Texas History 101

Most of Mason's history is as quiet and agreeable as the modern-day town, but the late nineteenth—century Hoodoo War was the exception to the rule.

Texas History 101

Most of Mason’s history is as quiet and agreeable as the modern-day town, but the late nineteenth—century Hoodoo War was the exception to the rule.

by Jordan Breal

TODAY MASON IS A QUIET town in the Hill Country. With a humble population of a little more than two thousand, most everybody knows most everybody else. When Texas Monthly writer-at-large Suzy Banks passed through recently, she dubbed several local establishments (the Beeswax Company, the Mason Country Opry, and the Santos Taqueria) worthy enough to be on her list of 25 things she loves about the Hill Country, which is in this month’s issue ( see “Head for the Hills” ). To those of us who have never been to Mason—and perhaps to those who live there too—it seems an idyllic place, as calm as a monastery and untainted by the whir of chain restaurants and Super Wal-Marts.

But the neighborhoods weren’t always so unruffled, the neighbors not always, well, so neighborly. In fact, Mason, the county seat of Mason County, was a full-out battleground in the 1870’s. We’ve all heard of the Battle of San Jacinto and of the doomed heroism at the Alamo, but the Mason County War has largely escaped our collective attention. The Hoodoo War as it was called—recalling an old term for bad luck—broke out, like most great escalations in Texas history, over the matter of cattle rustling. In June of 1874, the presiding justice of Mason County, Wilson Hey, sent a request to Governor Richard Coke asking him to send troops, in hopes that their presence would deter the cow nabbers. Nine men were jailed on charges of stealing cattle, almost a year later four of them escaped—the jails being what they were back then. An angry mob took five of the jailed men and extended to them less constitutional forms of justice: Three were hanged (two died and one lived) and one was shot in the head—somehow one managed to escape.

Even before this, tensions between neighbors had been mounting. Many of the Mason settlers were Germans who had moved northwest from Fredericksburg, and as the town became a main hub of the hide trade, disputes arose over who—the Germans or the Anglo-Texans—owned the land and the cattle that roamed freely over it (fences were still a thing of Mason’s future). Friction between the groups intensified as more cows were swiped and more men were brought to the jail.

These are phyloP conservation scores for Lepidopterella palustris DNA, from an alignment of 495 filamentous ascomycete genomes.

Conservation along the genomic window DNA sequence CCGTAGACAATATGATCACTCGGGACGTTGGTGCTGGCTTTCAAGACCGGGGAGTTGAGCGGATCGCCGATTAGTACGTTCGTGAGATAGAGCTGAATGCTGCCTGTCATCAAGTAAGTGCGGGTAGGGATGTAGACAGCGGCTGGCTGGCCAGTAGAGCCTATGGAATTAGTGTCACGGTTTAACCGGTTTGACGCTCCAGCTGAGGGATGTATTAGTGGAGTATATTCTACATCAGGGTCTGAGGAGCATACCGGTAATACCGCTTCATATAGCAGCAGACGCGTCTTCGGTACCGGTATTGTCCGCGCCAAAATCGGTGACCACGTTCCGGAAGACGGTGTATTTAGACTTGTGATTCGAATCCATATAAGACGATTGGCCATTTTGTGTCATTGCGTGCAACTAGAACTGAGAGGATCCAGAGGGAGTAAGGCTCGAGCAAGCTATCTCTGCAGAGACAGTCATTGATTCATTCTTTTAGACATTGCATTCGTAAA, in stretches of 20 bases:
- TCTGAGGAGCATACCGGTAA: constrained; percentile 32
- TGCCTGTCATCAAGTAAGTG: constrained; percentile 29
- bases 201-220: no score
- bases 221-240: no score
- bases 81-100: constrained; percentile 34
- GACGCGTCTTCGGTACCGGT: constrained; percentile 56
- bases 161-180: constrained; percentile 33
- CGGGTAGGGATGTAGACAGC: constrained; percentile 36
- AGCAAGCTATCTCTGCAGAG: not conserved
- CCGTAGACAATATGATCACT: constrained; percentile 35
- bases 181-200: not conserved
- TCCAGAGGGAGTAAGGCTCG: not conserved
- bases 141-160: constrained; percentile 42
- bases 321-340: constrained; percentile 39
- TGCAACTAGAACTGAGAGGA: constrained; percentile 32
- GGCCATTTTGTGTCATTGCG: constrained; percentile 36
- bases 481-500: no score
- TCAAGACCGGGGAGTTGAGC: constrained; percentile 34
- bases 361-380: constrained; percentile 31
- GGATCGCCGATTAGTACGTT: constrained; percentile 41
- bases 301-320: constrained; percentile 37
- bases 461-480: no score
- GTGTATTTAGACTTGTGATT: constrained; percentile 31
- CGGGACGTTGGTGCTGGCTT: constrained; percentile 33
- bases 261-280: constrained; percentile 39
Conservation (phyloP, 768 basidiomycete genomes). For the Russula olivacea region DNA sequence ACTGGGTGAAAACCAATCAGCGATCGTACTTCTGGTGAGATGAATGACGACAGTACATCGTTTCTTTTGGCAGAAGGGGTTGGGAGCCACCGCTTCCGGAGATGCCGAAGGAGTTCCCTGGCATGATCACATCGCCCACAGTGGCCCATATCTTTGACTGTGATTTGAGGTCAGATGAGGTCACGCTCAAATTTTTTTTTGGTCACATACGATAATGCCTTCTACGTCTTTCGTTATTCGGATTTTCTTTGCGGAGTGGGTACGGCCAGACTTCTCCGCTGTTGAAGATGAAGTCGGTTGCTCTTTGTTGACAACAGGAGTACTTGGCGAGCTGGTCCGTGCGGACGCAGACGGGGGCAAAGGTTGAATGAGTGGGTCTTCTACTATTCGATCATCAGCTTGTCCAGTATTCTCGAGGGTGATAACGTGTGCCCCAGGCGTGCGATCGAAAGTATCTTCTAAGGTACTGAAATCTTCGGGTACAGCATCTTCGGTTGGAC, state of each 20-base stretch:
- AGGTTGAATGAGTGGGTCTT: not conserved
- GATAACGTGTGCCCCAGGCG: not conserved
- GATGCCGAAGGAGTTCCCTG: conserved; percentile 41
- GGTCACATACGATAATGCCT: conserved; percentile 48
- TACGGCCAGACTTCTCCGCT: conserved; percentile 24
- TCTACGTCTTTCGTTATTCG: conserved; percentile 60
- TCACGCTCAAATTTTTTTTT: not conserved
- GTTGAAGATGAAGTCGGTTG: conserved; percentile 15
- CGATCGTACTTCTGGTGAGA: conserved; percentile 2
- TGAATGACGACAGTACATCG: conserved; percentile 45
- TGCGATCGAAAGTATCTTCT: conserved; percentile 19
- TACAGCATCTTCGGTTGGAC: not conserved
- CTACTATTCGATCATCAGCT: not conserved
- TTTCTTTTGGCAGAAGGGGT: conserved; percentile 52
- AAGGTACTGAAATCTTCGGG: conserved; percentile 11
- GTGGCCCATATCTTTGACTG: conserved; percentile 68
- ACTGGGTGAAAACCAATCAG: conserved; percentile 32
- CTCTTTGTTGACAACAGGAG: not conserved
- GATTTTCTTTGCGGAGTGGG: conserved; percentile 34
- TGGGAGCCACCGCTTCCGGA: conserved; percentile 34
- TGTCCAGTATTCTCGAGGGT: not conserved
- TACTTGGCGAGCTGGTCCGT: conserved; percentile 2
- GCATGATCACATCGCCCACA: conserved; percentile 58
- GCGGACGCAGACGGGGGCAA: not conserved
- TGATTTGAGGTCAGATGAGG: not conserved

Arresting the suspected thieves was fairly routine, but keeping them alive until a trial could be set up was almost impossible. On May 13, 1875, Deputy Sheriff John Worley was returning to the jail with suspected rustler Tim Williamson when they were attacked by twelve men with blackened faces. Williamson was killed, and after no trial was held for his murder, his friends swore revenge, a promise they didn’t renege on as they launched a spree of retaliation, killing at least a dozen men, according to The Handbook of Texas. A bloody domino effect ensued, with strings of murders and brutalities in the name of retribution.

Mason residents were fearful of one another, bolting their doors and turning on friends. Governor Coke dispatched Major John B. Jones along with thirty to forty Texas Rangers to the area to restore peace after citizens petitioned him for protection. By this time, two rival factions were in full force, one led by Johnny Ringo and former ranger Scott Cooley, both friends of the murdered Williamson, and the other led by Sheriff John Clark. As Jones began a frustrating search to quell the source of the war, still more lives were taken in Cooley’s crusade to “burn out the Dutch,” as Margaret Bierschwale notes in the Handbook article.

Jones and the Rangers made a small number of arrests, but most of the cases never went to trial and of those that did, no convictions were made in Mason County. Only one man, George Gladden, was sentenced to 99 years in Llano County. He was pardoned in 1884. Ringo, who would go on to be embroiled in a famous feud with Wyatt Earp, was acquitted on murder charges in Burnet. In the fall of 1876, Cooley fled to Blanco County, his posse dispersed, and the local residents began to note a restoration of peace. Relations between the German and the Anglo-Texans were far from smoothed out, however, and the identification of the Hoodoo mobsters was never confirmed. The Mason County courthouse burned to the ground on January 21, 1877, destroying all of the county records, including documentation of the feud.

By the next year a new courthouse was completed and Mason was lulled back to order, although its residents still harbored tinges of fear. Generations have now passed, and today’s Mason is loved for its palm-size star candles, undiscovered opry talent, fajita gorditas, and its downright neighborly spirit.

Primary source: The Handbook of Texas

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